A Loaf of Bread, A Container of Milk, And…

Everyone, at some point, has walked into a grocery store and thought, “WTF was I supposed to be getting?” Some of you may have exclaimed it. I often do. Hence the strange looks.

It’s been years and years since grocery stores (and other kinds of stores too) started offering “shopping rewards” in exchange for some demographic and personal information. There’s been plenty of hubbub over the years related to this practice, and some funny screwing with the system, but it’s only seemed to get more popular.

I suspect people in general don’t have a problem with it. We’ve had numerous cards and keyring accessories that have “saved” us likely thousands of dollars over the years.

What I would like to happen now is to have the stores give me access to my data. I want to know how much I’ve spent on beer in the past year. I’d also be curious to see how many bottles of mustard I’ve bought. But that’s only part of how I want to use the data.

I want to walk in the store, swipe my card, and have a shopping list printed for me filled with things I actually might need. The store knows what you buy, how often, and in what quantities. If the data shows I buy toilet paper once every two weeks, why not prompt me on a handy list I pick up in the store that I might need it?

My wife went to the store yesterday morning in advance of the snow storm that blew through to stock up on a few things. Last night I noticed we were running low on toilet paper. We’re not out by any means, but had she known it was “about time” to buy some more she would have picked some up. Especially considering another storm is supposedly on its way tomorrow.

This handy list should only have products on it that I have bought in the past. It isn’t an opportunity to get me to think about buying some crap I don’t need. But from the store’s perspective, it could be an opportunity to upsell me on a product I am extremely likely to purchase anyway.

What am I willing to give in order to get this? Not much. I feel like I have already given enough.

I’ve heard talk of “the future” when our refrigerators will tell us when we are low on milk. The stores we shop at today can already tell us with, I’d suspect, reasonable accuracy when we need a loaf of bread, a container of milk, and a stick of butter.

There’s many ways to make this type of service a reality now. The data is in their system already. The hardware isn’t that expensive. The human impact…? I suspect most people will agree with me about the concept of this. But the practice of it, the human factor aspect, is what interests me most as you might expect.

Would it slow things down at the entry to the store? Would people worry about other people seeing what they buy on a regular basis? Not that they can’t look in your cart or anything… Most of the questions I can think of have relatively easy solutions. So what’s the hold up? Does this already happen and I don’t live in a cool enough city/state/country?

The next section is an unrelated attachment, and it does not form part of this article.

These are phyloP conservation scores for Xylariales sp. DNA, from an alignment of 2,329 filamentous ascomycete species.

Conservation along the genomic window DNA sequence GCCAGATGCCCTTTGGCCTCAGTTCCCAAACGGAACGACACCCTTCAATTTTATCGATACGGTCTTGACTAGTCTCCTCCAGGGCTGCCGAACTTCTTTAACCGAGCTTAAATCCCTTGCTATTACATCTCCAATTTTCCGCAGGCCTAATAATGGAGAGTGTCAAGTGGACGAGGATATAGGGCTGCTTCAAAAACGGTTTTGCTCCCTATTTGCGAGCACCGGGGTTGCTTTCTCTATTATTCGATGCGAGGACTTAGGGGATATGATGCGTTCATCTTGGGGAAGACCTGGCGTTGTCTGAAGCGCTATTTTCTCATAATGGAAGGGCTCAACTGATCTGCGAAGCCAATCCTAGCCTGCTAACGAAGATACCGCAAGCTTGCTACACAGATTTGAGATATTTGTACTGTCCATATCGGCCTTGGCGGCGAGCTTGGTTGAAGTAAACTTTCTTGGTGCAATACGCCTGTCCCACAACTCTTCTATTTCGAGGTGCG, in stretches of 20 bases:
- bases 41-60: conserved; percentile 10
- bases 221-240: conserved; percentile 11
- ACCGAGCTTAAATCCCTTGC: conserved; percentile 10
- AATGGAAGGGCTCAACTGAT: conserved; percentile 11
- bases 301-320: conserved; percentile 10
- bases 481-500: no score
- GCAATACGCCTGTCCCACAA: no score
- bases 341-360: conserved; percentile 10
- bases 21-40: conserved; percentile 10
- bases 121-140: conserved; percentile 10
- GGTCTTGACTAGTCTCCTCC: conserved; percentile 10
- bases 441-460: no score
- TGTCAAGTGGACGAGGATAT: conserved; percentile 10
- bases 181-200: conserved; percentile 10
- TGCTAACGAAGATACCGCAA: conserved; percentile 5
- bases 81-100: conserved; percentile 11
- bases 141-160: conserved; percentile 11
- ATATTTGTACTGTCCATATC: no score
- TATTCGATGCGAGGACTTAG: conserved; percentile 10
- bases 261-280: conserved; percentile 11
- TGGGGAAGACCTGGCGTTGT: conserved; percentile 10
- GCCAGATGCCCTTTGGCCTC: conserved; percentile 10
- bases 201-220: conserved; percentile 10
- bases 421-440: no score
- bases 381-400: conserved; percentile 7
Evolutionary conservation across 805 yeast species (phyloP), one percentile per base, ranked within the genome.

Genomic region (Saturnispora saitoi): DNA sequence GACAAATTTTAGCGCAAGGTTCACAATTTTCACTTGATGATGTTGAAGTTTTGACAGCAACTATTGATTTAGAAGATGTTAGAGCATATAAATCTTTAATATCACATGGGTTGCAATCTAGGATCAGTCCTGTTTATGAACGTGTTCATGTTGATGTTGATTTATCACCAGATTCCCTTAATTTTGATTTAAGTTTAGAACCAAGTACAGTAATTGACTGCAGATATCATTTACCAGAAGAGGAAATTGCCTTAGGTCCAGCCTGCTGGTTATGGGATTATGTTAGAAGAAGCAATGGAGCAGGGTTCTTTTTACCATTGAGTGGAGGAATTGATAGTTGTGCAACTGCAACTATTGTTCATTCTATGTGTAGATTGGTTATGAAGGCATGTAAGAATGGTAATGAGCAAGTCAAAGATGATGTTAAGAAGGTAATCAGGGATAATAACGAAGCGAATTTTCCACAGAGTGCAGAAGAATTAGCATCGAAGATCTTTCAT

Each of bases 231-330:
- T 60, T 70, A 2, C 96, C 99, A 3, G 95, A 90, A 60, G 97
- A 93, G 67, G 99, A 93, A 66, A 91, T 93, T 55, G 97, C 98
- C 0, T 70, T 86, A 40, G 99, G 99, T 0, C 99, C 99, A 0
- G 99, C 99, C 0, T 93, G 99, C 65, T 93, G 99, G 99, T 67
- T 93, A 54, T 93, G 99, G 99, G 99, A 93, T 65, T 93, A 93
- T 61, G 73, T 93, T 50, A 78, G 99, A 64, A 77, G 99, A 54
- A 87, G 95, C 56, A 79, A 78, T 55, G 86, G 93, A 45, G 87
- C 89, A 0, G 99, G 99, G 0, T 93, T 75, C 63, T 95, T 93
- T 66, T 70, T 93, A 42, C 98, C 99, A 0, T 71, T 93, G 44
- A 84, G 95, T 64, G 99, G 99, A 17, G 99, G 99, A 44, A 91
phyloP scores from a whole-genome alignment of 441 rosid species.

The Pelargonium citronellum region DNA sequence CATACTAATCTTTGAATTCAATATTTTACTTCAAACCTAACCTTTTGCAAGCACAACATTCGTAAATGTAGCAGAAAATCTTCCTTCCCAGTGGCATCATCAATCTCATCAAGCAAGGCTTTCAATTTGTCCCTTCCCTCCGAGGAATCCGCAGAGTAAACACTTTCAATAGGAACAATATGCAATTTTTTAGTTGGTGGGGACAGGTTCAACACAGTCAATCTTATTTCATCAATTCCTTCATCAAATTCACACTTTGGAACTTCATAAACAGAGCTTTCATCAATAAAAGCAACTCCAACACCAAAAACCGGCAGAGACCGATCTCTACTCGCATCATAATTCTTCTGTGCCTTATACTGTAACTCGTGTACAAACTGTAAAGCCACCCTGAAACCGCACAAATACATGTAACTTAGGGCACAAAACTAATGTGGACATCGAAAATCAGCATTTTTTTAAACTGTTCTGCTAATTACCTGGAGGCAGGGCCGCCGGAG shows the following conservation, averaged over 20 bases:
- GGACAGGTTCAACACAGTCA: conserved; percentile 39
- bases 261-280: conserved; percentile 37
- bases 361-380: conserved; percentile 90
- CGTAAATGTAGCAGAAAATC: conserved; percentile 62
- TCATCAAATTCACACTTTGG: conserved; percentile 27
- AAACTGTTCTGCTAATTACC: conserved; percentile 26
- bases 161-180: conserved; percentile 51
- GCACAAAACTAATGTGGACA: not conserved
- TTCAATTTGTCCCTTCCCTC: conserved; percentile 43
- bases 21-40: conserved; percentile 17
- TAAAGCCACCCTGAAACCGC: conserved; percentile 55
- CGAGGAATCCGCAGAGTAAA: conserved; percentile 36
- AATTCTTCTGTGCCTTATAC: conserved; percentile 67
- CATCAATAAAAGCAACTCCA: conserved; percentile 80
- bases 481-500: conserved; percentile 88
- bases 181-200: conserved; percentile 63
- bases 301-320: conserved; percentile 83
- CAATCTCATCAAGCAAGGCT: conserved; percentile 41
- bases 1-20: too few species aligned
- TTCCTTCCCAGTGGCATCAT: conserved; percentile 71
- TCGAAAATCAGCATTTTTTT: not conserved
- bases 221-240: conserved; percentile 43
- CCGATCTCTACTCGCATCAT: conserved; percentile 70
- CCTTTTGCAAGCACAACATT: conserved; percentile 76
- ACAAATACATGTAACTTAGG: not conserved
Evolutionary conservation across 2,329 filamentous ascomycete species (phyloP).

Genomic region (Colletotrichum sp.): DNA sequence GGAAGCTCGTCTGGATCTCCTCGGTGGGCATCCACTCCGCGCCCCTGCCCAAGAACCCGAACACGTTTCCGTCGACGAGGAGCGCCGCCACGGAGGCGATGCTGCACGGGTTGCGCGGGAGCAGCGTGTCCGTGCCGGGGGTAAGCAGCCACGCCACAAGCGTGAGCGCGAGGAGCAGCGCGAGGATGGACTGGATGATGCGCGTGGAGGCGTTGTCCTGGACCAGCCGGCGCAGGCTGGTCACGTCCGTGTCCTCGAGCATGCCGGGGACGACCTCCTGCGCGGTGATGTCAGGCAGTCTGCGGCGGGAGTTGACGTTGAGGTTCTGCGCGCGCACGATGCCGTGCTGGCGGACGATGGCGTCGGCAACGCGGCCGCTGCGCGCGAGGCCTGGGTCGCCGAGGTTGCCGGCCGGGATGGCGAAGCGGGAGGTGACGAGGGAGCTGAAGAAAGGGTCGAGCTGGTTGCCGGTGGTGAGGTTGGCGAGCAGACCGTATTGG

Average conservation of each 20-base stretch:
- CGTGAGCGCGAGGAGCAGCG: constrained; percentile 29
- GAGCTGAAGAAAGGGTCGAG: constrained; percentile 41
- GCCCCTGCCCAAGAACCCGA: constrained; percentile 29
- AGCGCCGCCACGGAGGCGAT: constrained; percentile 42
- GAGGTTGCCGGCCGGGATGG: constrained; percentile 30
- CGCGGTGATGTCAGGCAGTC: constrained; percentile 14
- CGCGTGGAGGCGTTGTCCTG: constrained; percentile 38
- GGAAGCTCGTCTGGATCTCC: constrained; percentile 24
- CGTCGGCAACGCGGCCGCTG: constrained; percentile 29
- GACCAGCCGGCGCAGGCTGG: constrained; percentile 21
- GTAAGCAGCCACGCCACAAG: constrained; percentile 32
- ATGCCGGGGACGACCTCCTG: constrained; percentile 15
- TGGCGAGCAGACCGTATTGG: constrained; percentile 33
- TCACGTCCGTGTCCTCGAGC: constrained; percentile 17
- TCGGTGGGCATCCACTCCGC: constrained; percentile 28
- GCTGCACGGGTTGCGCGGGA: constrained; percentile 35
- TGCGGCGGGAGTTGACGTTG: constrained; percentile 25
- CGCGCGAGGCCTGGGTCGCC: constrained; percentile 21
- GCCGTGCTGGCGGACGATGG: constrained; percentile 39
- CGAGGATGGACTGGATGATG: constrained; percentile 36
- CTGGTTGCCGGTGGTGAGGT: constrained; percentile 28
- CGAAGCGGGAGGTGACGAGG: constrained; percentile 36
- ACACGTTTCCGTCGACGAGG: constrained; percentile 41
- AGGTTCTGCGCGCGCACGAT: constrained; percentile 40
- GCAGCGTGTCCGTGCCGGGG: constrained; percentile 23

That reminds me… I need to pick up cat food and litter on the way home tonight. Hopefully writing it down here will help me remember. Or I could use that sticky note that’s sitting not 6 inches away from my keyboard…


  1. That’s a great idea.
    I’m sure that it’s one of those short-sighted “end of scope” deals or even budgets. To us, it’s a logical progression of experience and utility.
    Great reference, btw. ;)

  2. Do you have Giant Eagle in your neck of the woods? I believe they allow their customers to track shopping information through their website, though they don’t do anything interesting with it like you’ve suggested. :)

    I just keep a running tally of my grocery list on my iPhone, and since I never leave that at home, I always have my list ready to go.

  3. I can’t be the only one who recognized the classic Sesame Street reference…”a loaf of bread, a container of milk, and a stick of butter”

    Well done!

  4. You, Kevin, are not the only one. Waves of nostalgia overwhelmed me the second I read that on Twitter.

    And while I’ve already seen electronic shopping carts that track things for you, an advertisement for the refrigerator you described (well, you input the list) as well as an advertisement for a cheap voice recorder you put on your fridge in order to track your grocery list, my love of the sticky overwhelms all.

  5. I believe, though I don’t use them, that online supermarkets in the UK learn what you tend to buy and suggest things, including a full list, when you return to shop online.

    I never got to this stage though, since it was impossible to browse for what I wanted online at the time! One usability issue impaired this usability utopia you speak about.

    Of course, having it there at the real life, bricks and mortar store would be even better and you are so right, they have the information already. Why use it to advertise things that you might like, when it can suggest something you already want, but forgot about!

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